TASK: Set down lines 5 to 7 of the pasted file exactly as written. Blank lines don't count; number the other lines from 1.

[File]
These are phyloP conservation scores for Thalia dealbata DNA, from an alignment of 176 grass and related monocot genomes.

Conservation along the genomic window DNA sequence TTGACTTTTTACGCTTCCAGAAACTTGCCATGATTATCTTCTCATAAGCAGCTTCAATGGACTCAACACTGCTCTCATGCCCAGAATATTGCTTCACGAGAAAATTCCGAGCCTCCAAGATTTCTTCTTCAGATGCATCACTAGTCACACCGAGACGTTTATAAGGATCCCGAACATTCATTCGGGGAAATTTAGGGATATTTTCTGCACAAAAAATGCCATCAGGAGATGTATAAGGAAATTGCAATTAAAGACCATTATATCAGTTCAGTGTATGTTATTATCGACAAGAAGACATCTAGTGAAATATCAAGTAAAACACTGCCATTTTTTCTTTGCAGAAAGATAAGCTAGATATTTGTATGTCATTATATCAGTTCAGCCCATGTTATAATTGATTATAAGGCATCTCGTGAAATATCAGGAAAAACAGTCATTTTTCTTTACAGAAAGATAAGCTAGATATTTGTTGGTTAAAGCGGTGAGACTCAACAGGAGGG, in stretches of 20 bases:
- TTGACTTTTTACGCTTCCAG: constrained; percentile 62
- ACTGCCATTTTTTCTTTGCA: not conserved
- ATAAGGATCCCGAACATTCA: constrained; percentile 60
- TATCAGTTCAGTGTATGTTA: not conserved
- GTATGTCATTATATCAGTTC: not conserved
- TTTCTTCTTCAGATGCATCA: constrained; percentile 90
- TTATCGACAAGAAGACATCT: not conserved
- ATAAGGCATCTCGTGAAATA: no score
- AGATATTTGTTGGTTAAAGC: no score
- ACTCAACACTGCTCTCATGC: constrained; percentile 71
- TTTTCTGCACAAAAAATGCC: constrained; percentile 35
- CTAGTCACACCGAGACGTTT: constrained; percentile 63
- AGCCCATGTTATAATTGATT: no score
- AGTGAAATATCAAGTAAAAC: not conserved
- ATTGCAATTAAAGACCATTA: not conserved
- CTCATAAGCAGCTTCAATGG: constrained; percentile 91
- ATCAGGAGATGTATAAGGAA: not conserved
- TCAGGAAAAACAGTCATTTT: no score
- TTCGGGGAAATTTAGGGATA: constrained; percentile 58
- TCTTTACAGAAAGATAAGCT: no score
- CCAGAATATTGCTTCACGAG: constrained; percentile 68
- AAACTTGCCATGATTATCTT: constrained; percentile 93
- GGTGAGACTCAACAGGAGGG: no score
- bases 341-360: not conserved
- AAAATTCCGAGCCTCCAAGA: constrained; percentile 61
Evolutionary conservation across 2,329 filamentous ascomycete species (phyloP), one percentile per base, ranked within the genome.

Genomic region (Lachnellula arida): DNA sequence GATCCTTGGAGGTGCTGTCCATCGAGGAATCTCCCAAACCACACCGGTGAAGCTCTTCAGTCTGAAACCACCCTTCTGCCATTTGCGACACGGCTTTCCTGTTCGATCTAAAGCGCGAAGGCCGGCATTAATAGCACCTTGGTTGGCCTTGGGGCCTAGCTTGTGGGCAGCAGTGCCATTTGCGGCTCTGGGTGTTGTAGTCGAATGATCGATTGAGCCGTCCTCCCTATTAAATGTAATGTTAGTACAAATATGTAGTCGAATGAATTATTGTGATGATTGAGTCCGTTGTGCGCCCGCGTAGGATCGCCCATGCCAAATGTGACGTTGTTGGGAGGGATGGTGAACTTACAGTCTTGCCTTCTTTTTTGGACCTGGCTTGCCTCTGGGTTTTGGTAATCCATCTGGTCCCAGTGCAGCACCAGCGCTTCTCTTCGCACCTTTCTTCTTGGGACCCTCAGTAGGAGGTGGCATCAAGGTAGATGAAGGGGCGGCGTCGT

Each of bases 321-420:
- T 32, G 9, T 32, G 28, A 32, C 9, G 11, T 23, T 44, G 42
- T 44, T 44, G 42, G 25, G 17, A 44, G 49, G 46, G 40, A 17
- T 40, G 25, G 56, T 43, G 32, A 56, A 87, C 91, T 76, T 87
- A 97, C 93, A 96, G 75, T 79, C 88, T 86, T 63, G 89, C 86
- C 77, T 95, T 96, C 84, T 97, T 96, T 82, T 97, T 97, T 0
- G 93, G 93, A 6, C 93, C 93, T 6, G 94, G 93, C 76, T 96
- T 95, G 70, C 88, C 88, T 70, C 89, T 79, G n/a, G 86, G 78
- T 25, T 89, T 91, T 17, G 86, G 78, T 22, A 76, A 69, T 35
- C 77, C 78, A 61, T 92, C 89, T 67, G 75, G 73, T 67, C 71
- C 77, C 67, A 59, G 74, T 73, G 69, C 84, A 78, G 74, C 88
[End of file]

- ATAAGGATCCCGAACATTCA: constrained; percentile 60
- TATCAGTTCAGTGTATGTTA: not conserved
- GTATGTCATTATATCAGTTC: not conserved